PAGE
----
The first meeting of my Chinese class yesterday started with a bad sign: another professor from the department was on the Zoom call, discretely telling my professor in Chinese how many students he had. Nine students — a terrifyingly cozy class. The other professor remained on the call for the entire time, watching silently.
Then, my professor asked us whether we had previewed the first unit’s vocabulary. I already have the textbook since it’s a continuation of last semester, but the notion of having previewed the vocabulary of my own volition hadn’t even crossed my mind. If anybody else in the class had prepared, they didn’t admit to it.
We spent the next hour and fifteen minutes slowly being dragged through Lesson 31: Chinese People Call It the “Mother River”.
It was the classic Chinese class teaching style, where they go around cold-calling students until the fear of not knowing how to say the word that the teacher is pointing to shames you into memorizing it while sitting in a thin layer of your own cold sweat.
And with a whopping nine students in this class, your turn to be thrust into the unmuted spotlight comes sooner than you’d really like.
In a perhaps overconfident moment, I hypothesized last semester that I could pass Chinese class by skipping all the lectures and using the spaced repetition app that I use to force vocabulary into my mind. That app is a godsend by the way — I’m still doing it daily and can retain ~80% of last semester’s vocabulary, something that I normally would never be able to do. Turns out, practicing daily does something. Who would’ve thought?
This semester might be a test of that theory. I have this vindictive urge to be extremely well-prepared for this class: You think you can embarrass us in front of the class? I’ll show you!
But I doubt that this professor’s lectures will do very much in the way of learning vocabulary and grammar. Instead, this semester can be a test of my raw memorization abilities, using that spaced repetition app. Kind of an interesting challenge.
Morning routines take too long
I hate morning routines.
I feel like they take too long. It’s the thing that I need to get through in order to get on with my morning; to do real things.
I find myself frustrated with how long they take, and just wishing I could fast forward this part. This feeling is usually coupled with me getting up later than I’d like, so I’m already on edge about wasting half of the day.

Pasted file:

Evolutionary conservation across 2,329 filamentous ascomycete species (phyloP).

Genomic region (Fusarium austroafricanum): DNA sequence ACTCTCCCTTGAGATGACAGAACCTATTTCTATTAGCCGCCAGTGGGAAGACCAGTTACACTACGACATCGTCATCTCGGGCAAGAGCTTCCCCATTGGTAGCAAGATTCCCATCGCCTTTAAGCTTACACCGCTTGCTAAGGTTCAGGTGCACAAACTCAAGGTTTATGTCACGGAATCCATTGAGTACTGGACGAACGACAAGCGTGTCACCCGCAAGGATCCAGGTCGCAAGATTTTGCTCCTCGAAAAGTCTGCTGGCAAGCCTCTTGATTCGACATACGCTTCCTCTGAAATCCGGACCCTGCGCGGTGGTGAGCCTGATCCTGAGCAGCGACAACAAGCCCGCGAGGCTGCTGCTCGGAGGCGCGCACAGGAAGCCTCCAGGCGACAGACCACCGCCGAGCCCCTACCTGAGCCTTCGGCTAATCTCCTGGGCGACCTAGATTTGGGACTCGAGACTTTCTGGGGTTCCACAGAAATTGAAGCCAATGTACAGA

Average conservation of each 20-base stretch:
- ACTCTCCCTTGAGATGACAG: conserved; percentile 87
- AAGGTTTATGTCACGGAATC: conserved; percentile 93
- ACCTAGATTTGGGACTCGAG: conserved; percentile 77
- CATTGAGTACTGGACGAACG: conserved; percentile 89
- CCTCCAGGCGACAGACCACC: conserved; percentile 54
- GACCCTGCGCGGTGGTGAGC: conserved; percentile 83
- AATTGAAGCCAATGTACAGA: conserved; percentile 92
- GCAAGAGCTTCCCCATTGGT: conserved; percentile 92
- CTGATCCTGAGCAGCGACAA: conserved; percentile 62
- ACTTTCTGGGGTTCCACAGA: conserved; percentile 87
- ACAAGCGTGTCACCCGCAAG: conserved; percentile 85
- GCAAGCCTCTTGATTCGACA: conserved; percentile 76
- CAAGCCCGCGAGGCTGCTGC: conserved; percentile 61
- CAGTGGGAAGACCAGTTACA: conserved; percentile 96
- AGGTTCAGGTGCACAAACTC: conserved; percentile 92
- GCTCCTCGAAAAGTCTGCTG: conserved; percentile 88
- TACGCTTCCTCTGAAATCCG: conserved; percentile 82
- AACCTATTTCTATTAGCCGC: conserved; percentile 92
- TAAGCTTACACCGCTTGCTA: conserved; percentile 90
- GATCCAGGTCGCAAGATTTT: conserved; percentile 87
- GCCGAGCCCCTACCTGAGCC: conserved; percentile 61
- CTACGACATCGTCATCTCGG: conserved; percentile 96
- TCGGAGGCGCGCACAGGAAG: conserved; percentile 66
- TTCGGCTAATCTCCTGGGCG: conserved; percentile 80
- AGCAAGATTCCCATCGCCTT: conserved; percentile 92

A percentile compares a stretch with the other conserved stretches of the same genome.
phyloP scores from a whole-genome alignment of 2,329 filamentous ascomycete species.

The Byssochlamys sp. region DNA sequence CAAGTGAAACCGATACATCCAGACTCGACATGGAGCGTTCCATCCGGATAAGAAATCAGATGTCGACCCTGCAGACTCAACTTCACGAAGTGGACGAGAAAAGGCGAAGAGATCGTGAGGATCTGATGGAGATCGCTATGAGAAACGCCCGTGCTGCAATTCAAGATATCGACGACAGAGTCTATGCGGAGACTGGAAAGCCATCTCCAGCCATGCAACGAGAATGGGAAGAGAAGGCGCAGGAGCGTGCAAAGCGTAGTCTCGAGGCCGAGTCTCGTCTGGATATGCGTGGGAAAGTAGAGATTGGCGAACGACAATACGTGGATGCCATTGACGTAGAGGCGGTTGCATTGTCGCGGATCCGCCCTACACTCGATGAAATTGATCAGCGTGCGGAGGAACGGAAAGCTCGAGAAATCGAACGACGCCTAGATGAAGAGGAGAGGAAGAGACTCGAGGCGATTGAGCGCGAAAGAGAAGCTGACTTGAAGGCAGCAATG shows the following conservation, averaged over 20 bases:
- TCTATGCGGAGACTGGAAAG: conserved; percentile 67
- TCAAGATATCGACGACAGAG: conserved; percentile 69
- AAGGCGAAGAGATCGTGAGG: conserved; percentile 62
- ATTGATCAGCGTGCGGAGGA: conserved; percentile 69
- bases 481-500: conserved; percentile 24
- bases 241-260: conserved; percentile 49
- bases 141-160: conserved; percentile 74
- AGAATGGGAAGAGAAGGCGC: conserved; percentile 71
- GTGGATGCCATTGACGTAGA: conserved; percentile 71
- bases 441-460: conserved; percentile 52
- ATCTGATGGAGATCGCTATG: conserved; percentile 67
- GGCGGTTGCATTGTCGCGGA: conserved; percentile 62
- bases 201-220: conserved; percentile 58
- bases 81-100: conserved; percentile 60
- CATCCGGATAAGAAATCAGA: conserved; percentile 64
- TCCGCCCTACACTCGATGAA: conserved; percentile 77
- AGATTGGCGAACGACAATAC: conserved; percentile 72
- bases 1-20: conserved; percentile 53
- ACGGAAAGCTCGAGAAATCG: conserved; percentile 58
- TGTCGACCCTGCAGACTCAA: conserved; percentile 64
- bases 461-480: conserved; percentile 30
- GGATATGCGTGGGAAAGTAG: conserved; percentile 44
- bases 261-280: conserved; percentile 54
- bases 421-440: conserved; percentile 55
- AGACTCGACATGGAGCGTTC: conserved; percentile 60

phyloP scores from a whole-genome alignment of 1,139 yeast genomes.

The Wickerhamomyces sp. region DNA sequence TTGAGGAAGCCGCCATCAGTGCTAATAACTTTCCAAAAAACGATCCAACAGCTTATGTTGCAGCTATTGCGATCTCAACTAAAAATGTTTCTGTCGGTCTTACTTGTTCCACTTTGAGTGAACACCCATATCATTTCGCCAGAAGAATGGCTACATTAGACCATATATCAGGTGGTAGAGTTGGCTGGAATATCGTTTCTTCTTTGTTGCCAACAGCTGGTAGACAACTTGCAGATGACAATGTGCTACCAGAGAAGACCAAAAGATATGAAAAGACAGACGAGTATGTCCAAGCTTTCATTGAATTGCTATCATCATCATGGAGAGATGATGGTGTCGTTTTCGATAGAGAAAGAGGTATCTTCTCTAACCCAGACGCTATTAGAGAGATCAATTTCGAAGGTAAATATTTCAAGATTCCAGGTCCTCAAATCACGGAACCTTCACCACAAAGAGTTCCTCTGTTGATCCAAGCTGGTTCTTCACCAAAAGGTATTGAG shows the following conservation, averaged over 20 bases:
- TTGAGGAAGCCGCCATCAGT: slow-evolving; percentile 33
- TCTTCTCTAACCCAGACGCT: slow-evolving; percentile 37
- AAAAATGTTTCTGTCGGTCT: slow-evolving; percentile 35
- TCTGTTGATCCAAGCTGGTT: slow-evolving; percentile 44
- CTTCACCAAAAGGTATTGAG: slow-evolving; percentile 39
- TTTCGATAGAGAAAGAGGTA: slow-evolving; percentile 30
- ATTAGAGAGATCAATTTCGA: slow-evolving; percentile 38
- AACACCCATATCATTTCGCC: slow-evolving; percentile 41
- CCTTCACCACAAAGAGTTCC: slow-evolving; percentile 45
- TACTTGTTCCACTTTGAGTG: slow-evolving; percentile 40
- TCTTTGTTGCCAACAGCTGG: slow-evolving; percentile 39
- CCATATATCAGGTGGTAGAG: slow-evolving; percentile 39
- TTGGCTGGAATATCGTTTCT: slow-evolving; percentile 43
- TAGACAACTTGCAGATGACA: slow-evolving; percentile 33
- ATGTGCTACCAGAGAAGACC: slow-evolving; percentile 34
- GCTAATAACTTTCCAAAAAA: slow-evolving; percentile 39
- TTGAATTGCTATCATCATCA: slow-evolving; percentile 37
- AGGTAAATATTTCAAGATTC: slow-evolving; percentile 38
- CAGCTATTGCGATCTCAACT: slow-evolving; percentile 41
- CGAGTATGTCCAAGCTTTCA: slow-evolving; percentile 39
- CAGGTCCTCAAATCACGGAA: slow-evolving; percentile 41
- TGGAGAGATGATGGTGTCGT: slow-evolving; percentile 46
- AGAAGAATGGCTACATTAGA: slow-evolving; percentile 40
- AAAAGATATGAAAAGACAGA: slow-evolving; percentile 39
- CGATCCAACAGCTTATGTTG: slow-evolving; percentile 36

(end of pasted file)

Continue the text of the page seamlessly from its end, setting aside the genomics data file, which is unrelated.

I don’t really know what the solution is here — perhaps I could offload more of my morning routine to the evening?
I’ve always been a morning shower person, but perhaps flipping the habit would give me less things to push through in the morning.
I also shave in the morning, really a 150-second task that still feels far too long when I’m already feeling like the morning is getting off to a late start.
Sometimes I just wish that someone else could drive my body through my morning routine and return it to me in 30 minutes. When someone figures out how to do this, I’ll be first in line.
Just Like the Sea
I’m listening to music as I write this. I shuffled my Liked Songs playlist, and the song that came up as I was thinking of what to write next was Just Like the Sea, a relatively obscure song by the PigPen Theater Co.
It’s in my liked songs because they played it in the theater as the audience was filtering in before performances of 20,000 Leagues Under the Sea, the last play I was ever in at Magic Circle, a theater camp I went to over summers from 5th to 9th grade.
The song violently rips me back into that time — how much I loved that camp, and how much I tried but failed to realize how special my time there was until it was long in the past.
But the meaning assigned to this song is retroactive — I only have vague memories of hearing it played as we scrambled to get ready backstage and peeked out through cracks to see how many people had come to this performance.
I mostly know of the song because fellow campers who ran tech for the show told me about it, and since then I’ve listened to it and poured my feelings for this summer camp into it.
It’s not really an authentic memory, but instead a vessel for all the memories I’ve poured into it over the past few years — perhaps that’s all that matters.